But the scene in Mr. Rogers’ wading pool was powerful for another reason, too. It was 1969.  Just the year before, Martin Luther King had been assassinated, and the segregated South was still putting up a fierce resistance to the civil rights movement.  The scene from Mr. Rogers’ Neighborhood where Officer Clemmons and Mr. Rogers dipped their feet into that wading pool actually aired on the fifth anniversary of “wade-ins” held by civil rights protestors in Florida in 1964.  Like the sit-ins at whites-only lunch counters, wade-ins were acts of civil disobedience by Black activists who broke the law by wading into public pools and beaches designated for whites only.

On June 18, 1964, a wade-in was held at the whites-only swimming pool of the Monson Motor Lodge in St. Augustine, Florida.  The hotel manager actually dumped a jug of acid into the pool to frighten the protestors and get them out.  When President Johnson heard this news, he was outraged and said, “Our whole foreign policy and everything else could go to hell over this. Yesterday in the swimming pool in St. Augustine they started pouring acid in the pool!”  The next day the Civil Rights Act was passed in Congress, after an 83-day filibuster in the Senate.  Sometimes just a minute like this will really make a difference.

So on the five-year anniversary of those events, Fred Rogers and Francois Clemmons sat side by side next to a wading pool with their pant legs rolled up, and their shoes and socks off.  In an interview about that day, Francois said, “The icon Fred Rogers, not only was showing my brown skin in the tub with his white skin as two friends, but as I was getting out of that tub he was helping me dry my feet.  That scene touched me in a way that I was not prepared.  I think he was making a very strong statement. That was his way.”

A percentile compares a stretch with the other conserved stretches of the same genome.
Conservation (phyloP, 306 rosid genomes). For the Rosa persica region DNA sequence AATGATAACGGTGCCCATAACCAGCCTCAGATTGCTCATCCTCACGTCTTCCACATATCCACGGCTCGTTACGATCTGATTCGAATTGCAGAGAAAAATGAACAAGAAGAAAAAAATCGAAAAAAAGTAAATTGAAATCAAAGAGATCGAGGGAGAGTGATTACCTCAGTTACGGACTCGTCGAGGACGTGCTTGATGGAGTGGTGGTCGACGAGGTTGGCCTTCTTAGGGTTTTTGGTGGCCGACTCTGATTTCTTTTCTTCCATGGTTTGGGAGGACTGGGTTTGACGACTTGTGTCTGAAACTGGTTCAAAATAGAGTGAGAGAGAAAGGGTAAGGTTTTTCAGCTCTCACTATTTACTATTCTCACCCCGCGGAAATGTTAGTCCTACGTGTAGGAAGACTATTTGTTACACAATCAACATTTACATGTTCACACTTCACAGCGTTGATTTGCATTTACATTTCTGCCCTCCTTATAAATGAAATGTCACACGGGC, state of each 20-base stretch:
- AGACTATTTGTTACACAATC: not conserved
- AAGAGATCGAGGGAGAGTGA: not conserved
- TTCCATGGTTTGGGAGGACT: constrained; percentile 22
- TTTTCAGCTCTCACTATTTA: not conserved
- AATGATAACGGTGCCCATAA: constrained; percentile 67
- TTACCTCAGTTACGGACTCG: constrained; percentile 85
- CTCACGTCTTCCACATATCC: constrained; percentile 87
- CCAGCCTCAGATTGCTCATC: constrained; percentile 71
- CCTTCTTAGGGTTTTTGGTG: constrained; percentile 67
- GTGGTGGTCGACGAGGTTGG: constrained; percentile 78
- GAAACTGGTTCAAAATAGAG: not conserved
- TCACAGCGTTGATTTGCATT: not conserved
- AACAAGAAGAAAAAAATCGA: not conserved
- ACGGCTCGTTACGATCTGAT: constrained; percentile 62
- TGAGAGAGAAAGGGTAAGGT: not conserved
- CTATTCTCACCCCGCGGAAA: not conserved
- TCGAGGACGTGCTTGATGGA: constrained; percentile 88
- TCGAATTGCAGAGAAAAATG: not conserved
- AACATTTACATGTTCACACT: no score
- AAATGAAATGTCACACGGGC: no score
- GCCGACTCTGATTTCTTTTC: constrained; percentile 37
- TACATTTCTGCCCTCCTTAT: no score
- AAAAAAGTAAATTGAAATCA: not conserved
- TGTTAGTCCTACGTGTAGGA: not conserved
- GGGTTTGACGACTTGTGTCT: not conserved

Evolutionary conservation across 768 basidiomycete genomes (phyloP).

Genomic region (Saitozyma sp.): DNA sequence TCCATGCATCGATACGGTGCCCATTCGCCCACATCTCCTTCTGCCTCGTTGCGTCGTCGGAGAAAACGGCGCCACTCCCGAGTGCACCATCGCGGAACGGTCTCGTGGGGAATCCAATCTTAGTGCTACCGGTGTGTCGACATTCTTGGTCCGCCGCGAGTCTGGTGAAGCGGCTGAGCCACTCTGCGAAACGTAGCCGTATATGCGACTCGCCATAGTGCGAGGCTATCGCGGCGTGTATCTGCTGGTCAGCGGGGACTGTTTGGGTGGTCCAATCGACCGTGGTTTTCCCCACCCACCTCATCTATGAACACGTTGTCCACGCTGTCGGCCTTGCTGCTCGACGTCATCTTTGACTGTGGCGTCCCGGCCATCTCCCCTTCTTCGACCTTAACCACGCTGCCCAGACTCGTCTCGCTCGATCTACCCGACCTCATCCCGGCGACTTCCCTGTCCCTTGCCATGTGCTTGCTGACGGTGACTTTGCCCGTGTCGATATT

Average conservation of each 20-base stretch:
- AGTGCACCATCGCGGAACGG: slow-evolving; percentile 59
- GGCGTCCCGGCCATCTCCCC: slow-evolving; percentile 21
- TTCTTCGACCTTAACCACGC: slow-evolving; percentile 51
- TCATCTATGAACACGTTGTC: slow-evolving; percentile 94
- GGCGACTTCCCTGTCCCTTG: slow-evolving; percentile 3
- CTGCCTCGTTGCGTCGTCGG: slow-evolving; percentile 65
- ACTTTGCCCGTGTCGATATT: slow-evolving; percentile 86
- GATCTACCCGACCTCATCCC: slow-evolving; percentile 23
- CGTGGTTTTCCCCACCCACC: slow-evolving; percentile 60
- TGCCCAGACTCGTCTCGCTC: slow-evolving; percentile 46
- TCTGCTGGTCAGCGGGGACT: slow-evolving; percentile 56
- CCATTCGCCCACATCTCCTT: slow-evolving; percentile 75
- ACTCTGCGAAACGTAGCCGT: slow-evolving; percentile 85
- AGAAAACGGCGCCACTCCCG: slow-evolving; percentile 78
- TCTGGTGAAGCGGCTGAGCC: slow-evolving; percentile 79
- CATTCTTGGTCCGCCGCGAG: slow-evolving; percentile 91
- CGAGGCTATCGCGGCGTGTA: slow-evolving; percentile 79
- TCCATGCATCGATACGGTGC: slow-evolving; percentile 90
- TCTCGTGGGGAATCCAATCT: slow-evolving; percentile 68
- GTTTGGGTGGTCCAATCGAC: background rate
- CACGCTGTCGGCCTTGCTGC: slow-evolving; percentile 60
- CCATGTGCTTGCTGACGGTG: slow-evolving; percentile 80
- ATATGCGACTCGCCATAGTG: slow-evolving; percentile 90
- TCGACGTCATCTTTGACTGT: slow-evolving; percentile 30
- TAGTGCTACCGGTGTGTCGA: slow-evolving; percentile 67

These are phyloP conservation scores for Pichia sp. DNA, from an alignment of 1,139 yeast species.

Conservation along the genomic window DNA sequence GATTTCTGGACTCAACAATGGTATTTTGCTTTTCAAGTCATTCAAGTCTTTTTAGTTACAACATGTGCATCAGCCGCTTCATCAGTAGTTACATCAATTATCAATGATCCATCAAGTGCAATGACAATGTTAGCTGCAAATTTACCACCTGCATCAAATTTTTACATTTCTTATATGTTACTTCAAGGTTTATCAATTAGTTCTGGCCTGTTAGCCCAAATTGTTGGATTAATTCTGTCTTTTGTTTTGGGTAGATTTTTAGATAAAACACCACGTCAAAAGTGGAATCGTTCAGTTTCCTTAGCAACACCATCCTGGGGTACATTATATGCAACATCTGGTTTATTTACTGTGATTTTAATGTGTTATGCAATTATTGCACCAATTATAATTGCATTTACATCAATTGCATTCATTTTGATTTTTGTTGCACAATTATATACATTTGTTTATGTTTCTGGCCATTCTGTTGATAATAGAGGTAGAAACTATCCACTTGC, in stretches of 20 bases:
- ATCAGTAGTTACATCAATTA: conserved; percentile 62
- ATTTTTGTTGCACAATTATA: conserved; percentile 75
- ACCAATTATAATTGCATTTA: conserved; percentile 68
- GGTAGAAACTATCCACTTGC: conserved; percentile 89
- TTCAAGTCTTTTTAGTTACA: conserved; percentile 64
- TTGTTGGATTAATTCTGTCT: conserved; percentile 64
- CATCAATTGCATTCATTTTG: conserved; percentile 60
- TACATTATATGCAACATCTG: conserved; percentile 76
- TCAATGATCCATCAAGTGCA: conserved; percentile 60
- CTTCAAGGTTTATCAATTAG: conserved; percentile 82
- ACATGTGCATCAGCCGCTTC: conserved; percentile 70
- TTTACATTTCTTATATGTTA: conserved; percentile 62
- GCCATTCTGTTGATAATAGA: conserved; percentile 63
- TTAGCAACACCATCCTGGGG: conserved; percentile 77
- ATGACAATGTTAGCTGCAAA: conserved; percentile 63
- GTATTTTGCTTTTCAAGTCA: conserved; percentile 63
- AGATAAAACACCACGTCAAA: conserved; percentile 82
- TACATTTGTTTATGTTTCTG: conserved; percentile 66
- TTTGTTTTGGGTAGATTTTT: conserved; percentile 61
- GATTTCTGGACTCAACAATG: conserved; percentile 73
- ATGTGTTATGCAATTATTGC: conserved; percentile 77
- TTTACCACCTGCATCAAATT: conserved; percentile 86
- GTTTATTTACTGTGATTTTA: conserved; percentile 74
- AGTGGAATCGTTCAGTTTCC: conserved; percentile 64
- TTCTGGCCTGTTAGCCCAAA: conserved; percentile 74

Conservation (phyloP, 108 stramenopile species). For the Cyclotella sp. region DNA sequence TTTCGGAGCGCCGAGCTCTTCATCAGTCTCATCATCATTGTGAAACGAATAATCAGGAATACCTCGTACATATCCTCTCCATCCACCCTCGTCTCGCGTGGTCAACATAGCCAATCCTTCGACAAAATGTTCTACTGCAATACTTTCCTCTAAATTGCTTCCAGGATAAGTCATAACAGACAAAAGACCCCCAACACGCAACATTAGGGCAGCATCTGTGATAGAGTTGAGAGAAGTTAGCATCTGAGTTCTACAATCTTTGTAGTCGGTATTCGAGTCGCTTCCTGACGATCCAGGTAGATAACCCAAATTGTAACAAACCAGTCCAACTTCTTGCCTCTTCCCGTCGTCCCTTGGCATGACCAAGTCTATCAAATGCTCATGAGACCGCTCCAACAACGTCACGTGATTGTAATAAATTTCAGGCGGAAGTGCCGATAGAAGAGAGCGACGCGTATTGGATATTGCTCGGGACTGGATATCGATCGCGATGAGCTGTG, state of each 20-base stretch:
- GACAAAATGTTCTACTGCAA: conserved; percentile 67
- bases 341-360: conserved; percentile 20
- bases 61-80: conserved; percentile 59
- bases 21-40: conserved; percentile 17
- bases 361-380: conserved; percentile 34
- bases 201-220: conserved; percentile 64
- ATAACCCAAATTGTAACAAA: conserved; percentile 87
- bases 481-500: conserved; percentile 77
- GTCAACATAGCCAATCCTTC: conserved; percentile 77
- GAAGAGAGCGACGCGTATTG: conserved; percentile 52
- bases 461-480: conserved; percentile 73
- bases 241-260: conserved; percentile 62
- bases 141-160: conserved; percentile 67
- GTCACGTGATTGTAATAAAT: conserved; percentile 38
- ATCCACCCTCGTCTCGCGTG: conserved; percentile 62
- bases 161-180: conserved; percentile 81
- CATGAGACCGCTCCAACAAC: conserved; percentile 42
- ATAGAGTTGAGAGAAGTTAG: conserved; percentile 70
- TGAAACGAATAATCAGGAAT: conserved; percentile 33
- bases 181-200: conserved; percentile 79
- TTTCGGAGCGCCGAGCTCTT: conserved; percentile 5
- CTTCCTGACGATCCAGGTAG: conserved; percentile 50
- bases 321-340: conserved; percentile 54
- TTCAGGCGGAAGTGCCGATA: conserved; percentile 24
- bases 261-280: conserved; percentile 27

As Fred Rogers said, “Sometimes just a minute like this will really make a difference.”

Francois Clemmons tells of another such minute with Fred Rogers that really made a difference: “I’ll never forget one day I was watching him film a session. And you know how at the end of the program he takes his sneakers off, hangs up his sweater and says, ‘You make every day a special day just by being you, and I like you just the way you are’? I was looking at him when he was saying that, and he walks over to where I was standing. And I said, ‘Fred were you talking to me?’ And he said, ‘Yes, I have been talking to you for years. But you heard me today.’ It was like telling me I’m OK as a human being. That was one of the most meaningful experiences I’d ever had.”  Sometimes just a minute like this will really make a difference.